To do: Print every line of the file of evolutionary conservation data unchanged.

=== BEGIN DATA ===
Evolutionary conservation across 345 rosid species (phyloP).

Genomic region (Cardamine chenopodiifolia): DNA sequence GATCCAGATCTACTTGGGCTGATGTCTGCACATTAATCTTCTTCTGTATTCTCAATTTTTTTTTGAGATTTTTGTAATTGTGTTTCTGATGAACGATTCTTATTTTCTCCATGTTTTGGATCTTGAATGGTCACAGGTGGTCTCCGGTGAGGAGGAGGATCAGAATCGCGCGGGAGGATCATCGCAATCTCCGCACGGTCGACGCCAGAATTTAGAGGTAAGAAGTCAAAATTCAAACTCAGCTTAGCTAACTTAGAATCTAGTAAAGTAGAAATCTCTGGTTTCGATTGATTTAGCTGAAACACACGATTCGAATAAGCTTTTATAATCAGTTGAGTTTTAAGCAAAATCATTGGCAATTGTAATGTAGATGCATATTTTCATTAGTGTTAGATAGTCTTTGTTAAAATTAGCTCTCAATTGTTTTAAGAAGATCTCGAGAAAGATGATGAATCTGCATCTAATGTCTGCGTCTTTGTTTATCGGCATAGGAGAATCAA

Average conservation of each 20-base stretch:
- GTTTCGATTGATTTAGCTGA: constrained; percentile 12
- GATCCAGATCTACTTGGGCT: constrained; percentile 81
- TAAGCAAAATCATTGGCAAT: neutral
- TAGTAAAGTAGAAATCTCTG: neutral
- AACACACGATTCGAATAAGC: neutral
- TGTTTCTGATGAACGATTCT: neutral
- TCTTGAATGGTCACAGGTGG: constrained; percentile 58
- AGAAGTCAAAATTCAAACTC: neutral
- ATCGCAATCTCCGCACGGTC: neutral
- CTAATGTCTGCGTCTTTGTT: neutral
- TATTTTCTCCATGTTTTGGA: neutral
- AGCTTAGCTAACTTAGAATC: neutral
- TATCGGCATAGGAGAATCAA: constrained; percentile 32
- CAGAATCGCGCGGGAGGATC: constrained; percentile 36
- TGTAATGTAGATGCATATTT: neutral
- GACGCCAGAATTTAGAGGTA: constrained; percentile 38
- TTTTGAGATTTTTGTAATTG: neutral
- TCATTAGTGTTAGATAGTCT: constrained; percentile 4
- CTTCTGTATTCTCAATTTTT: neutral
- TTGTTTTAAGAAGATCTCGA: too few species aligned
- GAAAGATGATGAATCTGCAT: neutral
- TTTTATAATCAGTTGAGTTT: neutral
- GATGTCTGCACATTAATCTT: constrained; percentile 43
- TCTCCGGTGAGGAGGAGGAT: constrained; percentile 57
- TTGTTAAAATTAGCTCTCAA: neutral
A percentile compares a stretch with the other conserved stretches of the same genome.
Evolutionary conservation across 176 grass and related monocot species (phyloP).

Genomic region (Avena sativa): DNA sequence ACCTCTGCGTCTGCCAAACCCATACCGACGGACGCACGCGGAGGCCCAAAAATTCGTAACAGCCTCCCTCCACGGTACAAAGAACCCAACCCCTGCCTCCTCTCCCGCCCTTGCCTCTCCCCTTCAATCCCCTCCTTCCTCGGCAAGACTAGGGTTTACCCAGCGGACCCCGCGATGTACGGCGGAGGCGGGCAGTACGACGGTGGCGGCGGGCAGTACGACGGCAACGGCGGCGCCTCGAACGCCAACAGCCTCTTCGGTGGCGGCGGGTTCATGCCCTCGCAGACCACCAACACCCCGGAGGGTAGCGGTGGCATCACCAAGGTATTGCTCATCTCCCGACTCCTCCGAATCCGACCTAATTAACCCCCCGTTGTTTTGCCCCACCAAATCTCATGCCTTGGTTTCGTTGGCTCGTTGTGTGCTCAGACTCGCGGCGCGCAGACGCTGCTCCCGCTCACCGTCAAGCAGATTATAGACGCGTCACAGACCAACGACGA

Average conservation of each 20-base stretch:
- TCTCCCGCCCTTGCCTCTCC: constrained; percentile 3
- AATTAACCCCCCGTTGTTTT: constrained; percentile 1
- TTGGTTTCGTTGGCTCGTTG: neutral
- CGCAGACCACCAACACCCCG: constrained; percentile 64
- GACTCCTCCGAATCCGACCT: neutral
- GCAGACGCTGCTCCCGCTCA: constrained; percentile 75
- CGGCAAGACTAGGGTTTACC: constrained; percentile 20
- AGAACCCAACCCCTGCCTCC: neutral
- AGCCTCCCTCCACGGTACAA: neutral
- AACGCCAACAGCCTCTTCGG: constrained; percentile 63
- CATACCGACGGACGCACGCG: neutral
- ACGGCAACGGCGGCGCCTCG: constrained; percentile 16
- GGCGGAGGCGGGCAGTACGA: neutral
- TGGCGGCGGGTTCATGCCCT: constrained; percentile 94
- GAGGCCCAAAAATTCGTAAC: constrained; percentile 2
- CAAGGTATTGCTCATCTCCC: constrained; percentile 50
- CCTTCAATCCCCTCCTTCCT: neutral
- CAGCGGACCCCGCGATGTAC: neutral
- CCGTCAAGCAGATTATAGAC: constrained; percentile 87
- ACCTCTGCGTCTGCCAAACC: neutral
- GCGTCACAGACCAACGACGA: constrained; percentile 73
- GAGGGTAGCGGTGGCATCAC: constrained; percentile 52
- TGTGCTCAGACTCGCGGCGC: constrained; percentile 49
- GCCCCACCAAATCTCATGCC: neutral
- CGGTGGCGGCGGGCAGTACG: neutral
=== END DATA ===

Evolutionary conservation across 345 rosid species (phyloP).

Genomic region (Cardamine chenopodiifolia): DNA sequence GATCCAGATCTACTTGGGCTGATGTCTGCACATTAATCTTCTTCTGTATTCTCAATTTTTTTTTGAGATTTTTGTAATTGTGTTTCTGATGAACGATTCTTATTTTCTCCATGTTTTGGATCTTGAATGGTCACAGGTGGTCTCCGGTGAGGAGGAGGATCAGAATCGCGCGGGAGGATCATCGCAATCTCCGCACGGTCGACGCCAGAATTTAGAGGTAAGAAGTCAAAATTCAAACTCAGCTTAGCTAACTTAGAATCTAGTAAAGTAGAAATCTCTGGTTTCGATTGATTTAGCTGAAACACACGATTCGAATAAGCTTTTATAATCAGTTGAGTTTTAAGCAAAATCATTGGCAATTGTAATGTAGATGCATATTTTCATTAGTGTTAGATAGTCTTTGTTAAAATTAGCTCTCAATTGTTTTAAGAAGATCTCGAGAAAGATGATGAATCTGCATCTAATGTCTGCGTCTTTGTTTATCGGCATAGGAGAATCAA

Average conservation of each 20-base stretch:
- GTTTCGATTGATTTAGCTGA: constrained; percentile 12
- GATCCAGATCTACTTGGGCT: constrained; percentile 81
- TAAGCAAAATCATTGGCAAT: neutral
- TAGTAAAGTAGAAATCTCTG: neutral
- AACACACGATTCGAATAAGC: neutral
- TGTTTCTGATGAACGATTCT: neutral
- TCTTGAATGGTCACAGGTGG: constrained; percentile 58
- AGAAGTCAAAATTCAAACTC: neutral
- ATCGCAATCTCCGCACGGTC: neutral
- CTAATGTCTGCGTCTTTGTT: neutral
- TATTTTCTCCATGTTTTGGA: neutral
- AGCTTAGCTAACTTAGAATC: neutral
- TATCGGCATAGGAGAATCAA: constrained; percentile 32
- CAGAATCGCGCGGGAGGATC: constrained; percentile 36
- TGTAATGTAGATGCATATTT: neutral
- GACGCCAGAATTTAGAGGTA: constrained; percentile 38
- TTTTGAGATTTTTGTAATTG: neutral
- TCATTAGTGTTAGATAGTCT: constrained; percentile 4
- CTTCTGTATTCTCAATTTTT: neutral
- TTGTTTTAAGAAGATCTCGA: too few species aligned
- GAAAGATGATGAATCTGCAT: neutral
- TTTTATAATCAGTTGAGTTT: neutral
- GATGTCTGCACATTAATCTT: constrained; percentile 43
- TCTCCGGTGAGGAGGAGGAT: constrained; percentile 57
- TTGTTAAAATTAGCTCTCAA: neutral
A percentile compares a stretch with the other conserved stretches of the same genome.
Evolutionary conservation across 176 grass and related monocot species (phyloP).

Genomic region (Avena sativa): DNA sequence ACCTCTGCGTCTGCCAAACCCATACCGACGGACGCACGCGGAGGCCCAAAAATTCGTAACAGCCTCCCTCCACGGTACAAAGAACCCAACCCCTGCCTCCTCTCCCGCCCTTGCCTCTCCCCTTCAATCCCCTCCTTCCTCGGCAAGACTAGGGTTTACCCAGCGGACCCCGCGATGTACGGCGGAGGCGGGCAGTACGACGGTGGCGGCGGGCAGTACGACGGCAACGGCGGCGCCTCGAACGCCAACAGCCTCTTCGGTGGCGGCGGGTTCATGCCCTCGCAGACCACCAACACCCCGGAGGGTAGCGGTGGCATCACCAAGGTATTGCTCATCTCCCGACTCCTCCGAATCCGACCTAATTAACCCCCCGTTGTTTTGCCCCACCAAATCTCATGCCTTGGTTTCGTTGGCTCGTTGTGTGCTCAGACTCGCGGCGCGCAGACGCTGCTCCCGCTCACCGTCAAGCAGATTATAGACGCGTCACAGACCAACGACGA

Average conservation of each 20-base stretch:
- TCTCCCGCCCTTGCCTCTCC: constrained; percentile 3
- AATTAACCCCCCGTTGTTTT: constrained; percentile 1
- TTGGTTTCGTTGGCTCGTTG: neutral
- CGCAGACCACCAACACCCCG: constrained; percentile 64
- GACTCCTCCGAATCCGACCT: neutral
- GCAGACGCTGCTCCCGCTCA: constrained; percentile 75
- CGGCAAGACTAGGGTTTACC: constrained; percentile 20
- AGAACCCAACCCCTGCCTCC: neutral
- AGCCTCCCTCCACGGTACAA: neutral
- AACGCCAACAGCCTCTTCGG: constrained; percentile 63
- CATACCGACGGACGCACGCG: neutral
- ACGGCAACGGCGGCGCCTCG: constrained; percentile 16
- GGCGGAGGCGGGCAGTACGA: neutral
- TGGCGGCGGGTTCATGCCCT: constrained; percentile 94
- GAGGCCCAAAAATTCGTAAC: constrained; percentile 2
- CAAGGTATTGCTCATCTCCC: constrained; percentile 50
- CCTTCAATCCCCTCCTTCCT: neutral
- CAGCGGACCCCGCGATGTAC: neutral
- CCGTCAAGCAGATTATAGAC: constrained; percentile 87
- ACCTCTGCGTCTGCCAAACC: neutral
- GCGTCACAGACCAACGACGA: constrained; percentile 73
- GAGGGTAGCGGTGGCATCAC: constrained; percentile 52
- TGTGCTCAGACTCGCGGCGC: constrained; percentile 49
- GCCCCACCAAATCTCATGCC: neutral
- CGGTGGCGGCGGGCAGTACG: neutral